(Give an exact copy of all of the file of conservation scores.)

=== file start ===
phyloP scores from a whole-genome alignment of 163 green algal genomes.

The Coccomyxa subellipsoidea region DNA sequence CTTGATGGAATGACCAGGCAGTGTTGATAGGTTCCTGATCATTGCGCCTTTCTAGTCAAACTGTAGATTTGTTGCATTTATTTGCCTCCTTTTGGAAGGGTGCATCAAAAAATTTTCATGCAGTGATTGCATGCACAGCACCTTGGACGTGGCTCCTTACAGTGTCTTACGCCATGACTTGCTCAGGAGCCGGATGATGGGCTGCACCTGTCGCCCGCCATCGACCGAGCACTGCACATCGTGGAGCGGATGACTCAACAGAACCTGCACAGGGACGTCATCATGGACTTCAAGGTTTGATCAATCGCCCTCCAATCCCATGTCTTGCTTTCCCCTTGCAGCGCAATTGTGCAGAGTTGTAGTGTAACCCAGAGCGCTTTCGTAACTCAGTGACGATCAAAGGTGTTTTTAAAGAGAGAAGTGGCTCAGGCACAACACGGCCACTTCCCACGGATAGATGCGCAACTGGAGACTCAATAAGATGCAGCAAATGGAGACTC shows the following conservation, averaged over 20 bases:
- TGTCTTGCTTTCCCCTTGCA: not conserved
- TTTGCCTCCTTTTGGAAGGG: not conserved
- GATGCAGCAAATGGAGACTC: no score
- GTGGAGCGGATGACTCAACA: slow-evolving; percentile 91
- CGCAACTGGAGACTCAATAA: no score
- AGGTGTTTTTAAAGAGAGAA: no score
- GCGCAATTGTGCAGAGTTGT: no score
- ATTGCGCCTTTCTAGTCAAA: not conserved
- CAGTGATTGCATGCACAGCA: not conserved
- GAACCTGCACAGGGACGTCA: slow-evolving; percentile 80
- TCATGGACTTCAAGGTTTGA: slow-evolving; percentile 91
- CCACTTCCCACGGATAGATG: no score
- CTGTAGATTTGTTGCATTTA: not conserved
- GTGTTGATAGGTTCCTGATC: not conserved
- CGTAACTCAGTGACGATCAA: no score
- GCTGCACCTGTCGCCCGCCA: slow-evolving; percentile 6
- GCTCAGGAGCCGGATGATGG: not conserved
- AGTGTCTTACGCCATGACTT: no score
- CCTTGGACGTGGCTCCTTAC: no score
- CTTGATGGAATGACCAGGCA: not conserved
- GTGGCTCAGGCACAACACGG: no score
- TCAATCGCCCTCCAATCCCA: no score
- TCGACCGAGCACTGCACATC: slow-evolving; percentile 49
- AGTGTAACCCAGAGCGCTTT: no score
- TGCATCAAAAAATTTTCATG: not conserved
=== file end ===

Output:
phyloP scores from a whole-genome alignment of 163 green algal genomes.

The Coccomyxa subellipsoidea region DNA sequence CTTGATGGAATGACCAGGCAGTGTTGATAGGTTCCTGATCATTGCGCCTTTCTAGTCAAACTGTAGATTTGTTGCATTTATTTGCCTCCTTTTGGAAGGGTGCATCAAAAAATTTTCATGCAGTGATTGCATGCACAGCACCTTGGACGTGGCTCCTTACAGTGTCTTACGCCATGACTTGCTCAGGAGCCGGATGATGGGCTGCACCTGTCGCCCGCCATCGACCGAGCACTGCACATCGTGGAGCGGATGACTCAACAGAACCTGCACAGGGACGTCATCATGGACTTCAAGGTTTGATCAATCGCCCTCCAATCCCATGTCTTGCTTTCCCCTTGCAGCGCAATTGTGCAGAGTTGTAGTGTAACCCAGAGCGCTTTCGTAACTCAGTGACGATCAAAGGTGTTTTTAAAGAGAGAAGTGGCTCAGGCACAACACGGCCACTTCCCACGGATAGATGCGCAACTGGAGACTCAATAAGATGCAGCAAATGGAGACTC shows the following conservation, averaged over 20 bases:
- TGTCTTGCTTTCCCCTTGCA: not conserved
- TTTGCCTCCTTTTGGAAGGG: not conserved
- GATGCAGCAAATGGAGACTC: no score
- GTGGAGCGGATGACTCAACA: slow-evolving; percentile 91
- CGCAACTGGAGACTCAATAA: no score
- AGGTGTTTTTAAAGAGAGAA: no score
- GCGCAATTGTGCAGAGTTGT: no score
- ATTGCGCCTTTCTAGTCAAA: not conserved
- CAGTGATTGCATGCACAGCA: not conserved
- GAACCTGCACAGGGACGTCA: slow-evolving; percentile 80
- TCATGGACTTCAAGGTTTGA: slow-evolving; percentile 91
- CCACTTCCCACGGATAGATG: no score
- CTGTAGATTTGTTGCATTTA: not conserved
- GTGTTGATAGGTTCCTGATC: not conserved
- CGTAACTCAGTGACGATCAA: no score
- GCTGCACCTGTCGCCCGCCA: slow-evolving; percentile 6
- GCTCAGGAGCCGGATGATGG: not conserved
- AGTGTCTTACGCCATGACTT: no score
- CCTTGGACGTGGCTCCTTAC: no score
- CTTGATGGAATGACCAGGCA: not conserved
- GTGGCTCAGGCACAACACGG: no score
- TCAATCGCCCTCCAATCCCA: no score
- TCGACCGAGCACTGCACATC: slow-evolving; percentile 49
- AGTGTAACCCAGAGCGCTTT: no score
- TGCATCAAAAAATTTTCATG: not conserved